This past Friday, Erie County Executive Mark C. Poloncarz signed Local Law Int 9-2, which prohibits the smoking of e-cigs/vapes in public places. The law means that it is now illegal to smoke an electronic cigarette wherever traditional tobacco cigarettes are banned.
Right out of the gate, the e-cig craze spread like wildfire, offering hope to many who saw the device as a way to drop the much frowned-upon tobacco habit. “Vaping” has allowed many smokers to kick the tobacco product, which is considered rank smelling, habit forming and cancerous. E-cig users tend to feel that they are being less obtrusive, since the vapor dissipates rapidly once released into the air. Vaping is relatively non-odiferous, and for a time was labeled “less risky” than traditional smoking. In certain circles, the act of vaping is actually considered “hip” and “trendy”, which some say could introduce an entirely different segment of the population to the “pleasures” of smoking.
Today it is uncertain what the vape health risks are, but opponents state that that is not a reason to take chances with second hand emissions. E-cig users can continue to use the product – they must simply adhere to the same regulations as traditional cigarette smokers. Undoubtedly there will still be plenty of chances to get away with using the devise, as it can be fairly hard to detect.
Opponents to the craze felt that the e-cig allowed users to skirt the public laws, especially since there were so many unknowns surrounding the newfangled devices. While the longterm effects of vaping are unknown, those who oppose the device (from being used in public) say that it’s not just the nicotine that they are worried about, it’s also the aerosol that contains formaldehyde, acrolein, heavy metals, and other chemicals.
Whichever way you slice it, the measure has been signed into law by Poloncarz, backed by Commissioner of Health Dr. Gale Burstein, representatives from the Roswell Park Cancer Institute (“RPCI”), American Cancer Society Cancer Action Network (“ACS CAN”), American Lung Association, the Erie-Niagara Tobacco Free Coalition and the Amherst Tobacco Free Steering Committee, the Asthma Coalition of Erie County, and concerned citizens.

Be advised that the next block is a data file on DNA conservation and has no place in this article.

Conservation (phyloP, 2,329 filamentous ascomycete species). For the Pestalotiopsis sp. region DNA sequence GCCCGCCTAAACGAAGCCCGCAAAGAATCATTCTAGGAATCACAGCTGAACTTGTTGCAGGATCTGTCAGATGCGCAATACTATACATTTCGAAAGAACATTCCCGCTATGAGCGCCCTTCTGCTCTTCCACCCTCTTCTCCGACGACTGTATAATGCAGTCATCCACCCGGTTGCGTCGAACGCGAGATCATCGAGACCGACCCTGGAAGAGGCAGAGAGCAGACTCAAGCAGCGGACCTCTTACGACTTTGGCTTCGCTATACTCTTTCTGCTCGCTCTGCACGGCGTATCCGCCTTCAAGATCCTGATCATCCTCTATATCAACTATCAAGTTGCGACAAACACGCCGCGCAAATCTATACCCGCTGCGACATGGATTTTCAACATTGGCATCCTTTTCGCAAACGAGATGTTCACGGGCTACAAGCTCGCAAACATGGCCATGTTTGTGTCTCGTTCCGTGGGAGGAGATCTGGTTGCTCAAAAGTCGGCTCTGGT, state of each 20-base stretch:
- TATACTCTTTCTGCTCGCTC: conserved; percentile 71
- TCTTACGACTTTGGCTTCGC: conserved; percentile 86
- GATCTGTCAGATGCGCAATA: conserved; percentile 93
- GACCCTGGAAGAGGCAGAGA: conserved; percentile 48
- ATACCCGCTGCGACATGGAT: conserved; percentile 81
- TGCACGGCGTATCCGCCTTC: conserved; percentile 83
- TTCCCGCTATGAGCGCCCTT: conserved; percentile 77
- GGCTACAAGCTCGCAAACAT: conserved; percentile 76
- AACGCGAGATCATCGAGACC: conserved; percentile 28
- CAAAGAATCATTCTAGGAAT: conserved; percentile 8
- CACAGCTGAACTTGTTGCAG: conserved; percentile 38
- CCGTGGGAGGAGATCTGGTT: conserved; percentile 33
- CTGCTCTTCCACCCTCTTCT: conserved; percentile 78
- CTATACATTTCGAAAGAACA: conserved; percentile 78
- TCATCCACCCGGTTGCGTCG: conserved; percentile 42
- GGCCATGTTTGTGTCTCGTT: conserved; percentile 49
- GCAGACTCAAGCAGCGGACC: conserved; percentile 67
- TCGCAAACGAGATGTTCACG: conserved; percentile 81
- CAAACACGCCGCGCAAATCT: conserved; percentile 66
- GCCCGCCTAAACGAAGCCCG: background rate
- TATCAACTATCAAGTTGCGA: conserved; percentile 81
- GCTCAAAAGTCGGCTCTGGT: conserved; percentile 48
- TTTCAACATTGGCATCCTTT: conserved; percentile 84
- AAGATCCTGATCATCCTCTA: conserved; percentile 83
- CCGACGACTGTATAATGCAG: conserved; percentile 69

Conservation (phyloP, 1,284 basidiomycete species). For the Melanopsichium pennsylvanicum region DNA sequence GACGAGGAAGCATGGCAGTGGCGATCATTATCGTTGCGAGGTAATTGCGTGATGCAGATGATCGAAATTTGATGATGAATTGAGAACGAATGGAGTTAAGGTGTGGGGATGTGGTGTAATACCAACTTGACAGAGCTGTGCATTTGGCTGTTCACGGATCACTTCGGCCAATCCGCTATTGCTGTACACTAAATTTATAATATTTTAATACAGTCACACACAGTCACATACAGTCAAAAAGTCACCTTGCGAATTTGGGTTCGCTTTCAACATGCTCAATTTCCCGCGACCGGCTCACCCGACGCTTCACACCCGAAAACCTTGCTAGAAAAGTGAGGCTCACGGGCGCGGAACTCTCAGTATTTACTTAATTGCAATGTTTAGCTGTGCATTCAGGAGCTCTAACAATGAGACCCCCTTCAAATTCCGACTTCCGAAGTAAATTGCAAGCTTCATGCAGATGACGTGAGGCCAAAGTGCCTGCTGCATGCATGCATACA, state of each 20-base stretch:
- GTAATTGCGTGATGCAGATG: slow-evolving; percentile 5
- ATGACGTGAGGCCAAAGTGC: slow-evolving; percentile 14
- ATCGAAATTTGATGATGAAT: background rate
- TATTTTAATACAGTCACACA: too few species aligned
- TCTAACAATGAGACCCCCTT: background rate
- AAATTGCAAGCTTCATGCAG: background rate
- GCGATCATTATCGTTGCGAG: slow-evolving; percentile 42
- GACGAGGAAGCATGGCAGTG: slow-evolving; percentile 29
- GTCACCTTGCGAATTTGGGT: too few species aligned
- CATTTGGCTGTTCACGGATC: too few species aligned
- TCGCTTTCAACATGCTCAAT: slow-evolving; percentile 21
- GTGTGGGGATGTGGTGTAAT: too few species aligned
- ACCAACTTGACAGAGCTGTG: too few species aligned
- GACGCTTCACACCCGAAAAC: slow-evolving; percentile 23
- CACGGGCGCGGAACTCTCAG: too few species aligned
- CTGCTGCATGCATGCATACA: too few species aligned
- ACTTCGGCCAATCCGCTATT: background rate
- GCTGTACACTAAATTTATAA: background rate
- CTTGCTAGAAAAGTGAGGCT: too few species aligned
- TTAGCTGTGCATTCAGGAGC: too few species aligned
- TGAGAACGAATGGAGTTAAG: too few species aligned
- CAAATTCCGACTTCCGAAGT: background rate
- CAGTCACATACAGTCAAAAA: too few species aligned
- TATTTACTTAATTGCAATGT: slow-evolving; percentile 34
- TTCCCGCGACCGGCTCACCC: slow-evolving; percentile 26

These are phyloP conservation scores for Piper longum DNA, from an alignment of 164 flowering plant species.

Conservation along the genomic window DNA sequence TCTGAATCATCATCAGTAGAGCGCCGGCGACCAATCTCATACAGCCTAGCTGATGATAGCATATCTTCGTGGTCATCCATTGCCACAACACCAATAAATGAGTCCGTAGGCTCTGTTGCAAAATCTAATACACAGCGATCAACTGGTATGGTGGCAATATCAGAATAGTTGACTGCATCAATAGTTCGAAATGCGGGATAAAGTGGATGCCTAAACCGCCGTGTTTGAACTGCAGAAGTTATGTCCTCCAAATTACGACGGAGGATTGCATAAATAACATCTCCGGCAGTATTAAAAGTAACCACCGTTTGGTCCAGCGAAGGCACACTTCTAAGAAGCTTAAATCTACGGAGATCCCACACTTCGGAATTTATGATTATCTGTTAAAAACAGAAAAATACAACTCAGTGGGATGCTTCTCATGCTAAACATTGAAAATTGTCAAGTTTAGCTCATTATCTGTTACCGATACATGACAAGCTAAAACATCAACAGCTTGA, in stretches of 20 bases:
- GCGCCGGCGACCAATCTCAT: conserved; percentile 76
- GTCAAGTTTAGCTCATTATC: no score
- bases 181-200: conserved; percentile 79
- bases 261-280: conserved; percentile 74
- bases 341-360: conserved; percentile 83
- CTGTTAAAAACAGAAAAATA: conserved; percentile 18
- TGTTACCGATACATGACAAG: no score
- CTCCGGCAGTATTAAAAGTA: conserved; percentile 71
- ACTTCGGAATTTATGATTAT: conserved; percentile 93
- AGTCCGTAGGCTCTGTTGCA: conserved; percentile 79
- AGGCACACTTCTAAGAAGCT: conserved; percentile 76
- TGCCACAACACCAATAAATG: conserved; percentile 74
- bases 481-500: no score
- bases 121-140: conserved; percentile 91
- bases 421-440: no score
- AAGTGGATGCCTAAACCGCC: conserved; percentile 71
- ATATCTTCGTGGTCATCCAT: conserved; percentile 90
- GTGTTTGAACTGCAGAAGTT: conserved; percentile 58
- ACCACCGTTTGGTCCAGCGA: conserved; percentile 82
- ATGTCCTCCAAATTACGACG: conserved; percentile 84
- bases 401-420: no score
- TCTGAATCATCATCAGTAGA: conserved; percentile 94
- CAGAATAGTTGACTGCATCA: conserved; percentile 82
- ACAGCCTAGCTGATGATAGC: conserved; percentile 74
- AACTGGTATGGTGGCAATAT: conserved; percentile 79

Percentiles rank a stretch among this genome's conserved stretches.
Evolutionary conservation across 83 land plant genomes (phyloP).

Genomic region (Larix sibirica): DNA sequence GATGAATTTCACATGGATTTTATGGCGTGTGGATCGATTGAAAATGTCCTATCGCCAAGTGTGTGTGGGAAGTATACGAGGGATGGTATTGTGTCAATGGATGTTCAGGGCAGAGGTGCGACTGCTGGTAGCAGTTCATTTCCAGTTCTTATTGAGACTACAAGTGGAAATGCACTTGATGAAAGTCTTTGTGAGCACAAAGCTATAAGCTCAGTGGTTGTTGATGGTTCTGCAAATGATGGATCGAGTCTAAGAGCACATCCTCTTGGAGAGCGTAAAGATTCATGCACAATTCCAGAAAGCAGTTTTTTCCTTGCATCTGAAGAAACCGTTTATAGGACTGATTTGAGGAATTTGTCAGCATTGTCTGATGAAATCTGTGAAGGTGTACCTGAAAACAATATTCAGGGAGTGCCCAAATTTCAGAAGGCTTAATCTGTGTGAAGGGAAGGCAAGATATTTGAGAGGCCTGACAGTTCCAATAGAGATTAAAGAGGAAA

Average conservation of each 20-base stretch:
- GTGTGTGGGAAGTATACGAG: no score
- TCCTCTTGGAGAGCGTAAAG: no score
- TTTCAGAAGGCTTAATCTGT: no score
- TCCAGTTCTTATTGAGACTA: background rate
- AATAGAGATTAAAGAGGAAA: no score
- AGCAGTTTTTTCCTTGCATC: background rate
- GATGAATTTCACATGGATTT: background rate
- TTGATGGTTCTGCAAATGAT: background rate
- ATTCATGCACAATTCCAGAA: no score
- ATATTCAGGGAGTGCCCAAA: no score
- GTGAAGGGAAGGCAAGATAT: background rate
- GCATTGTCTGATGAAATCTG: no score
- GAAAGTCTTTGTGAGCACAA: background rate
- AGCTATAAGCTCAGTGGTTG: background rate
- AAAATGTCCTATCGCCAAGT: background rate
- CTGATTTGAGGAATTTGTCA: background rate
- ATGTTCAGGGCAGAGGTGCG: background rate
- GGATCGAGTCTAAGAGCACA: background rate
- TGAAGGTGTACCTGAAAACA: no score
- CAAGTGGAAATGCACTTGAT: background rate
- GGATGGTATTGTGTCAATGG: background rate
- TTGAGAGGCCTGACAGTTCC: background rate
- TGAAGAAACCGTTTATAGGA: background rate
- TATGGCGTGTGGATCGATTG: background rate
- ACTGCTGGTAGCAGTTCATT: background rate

“I am supporting this proposed law in order to protect public health and better ensure that residents who do not use e-cigarettes do not have to breathe the second-hand vapors from those who do. This new law does not restrict an individual’s ability to purchase or use electronic cigarettes, or to enjoy them in establishments that sell these devices, but it does provide the public with the same protection from second-hand vapors that they have from second-hand smoke,” said Poloncarz. “In Erie County, the passage of the Clean Indoor Air Act and ensuing smoke-free laws has created healthier spaces in our parks, public buildings, sports arenas, workplaces, and restaurants. Now is the time to include e-cigarettes in clean air laws and I support this effort to create a healthier Erie County.”
“County Executive Poloncarz is taking a step today to protect the health of the people who live and work here in Erie County,” said James Marshall, PhD, Senior Vice President for Cancer Prevention and Population Sciences at Roswell Park Cancer Institute. “Research conducted at Roswell Park Cancer Institute has proven that e-cigarettes are not emission-free, and that these emissions may pose health risks to nonusers. This is a good policy, informed by both the latest research and the very real and reasonable concerns of the people of Erie County.”
Anthony Billoni, Director of Tobacco Free WNY, stated, “We thank Erie County leaders for maintaining the integrity of the successful Clean Indoor Air Act of New York State. Citizens should not be put in harm’s way from any type of tobacco related emission.”
Erie County Legislator Peter Savage added, “This law protects the public’s absolute right to breathe clean air and it does so in a responsible and reasonable manner. I wish to thank County Executive Poloncarz for signing this very important public health measure into law.”
*The new law will become effective after being filed with the NYS Secretary of State.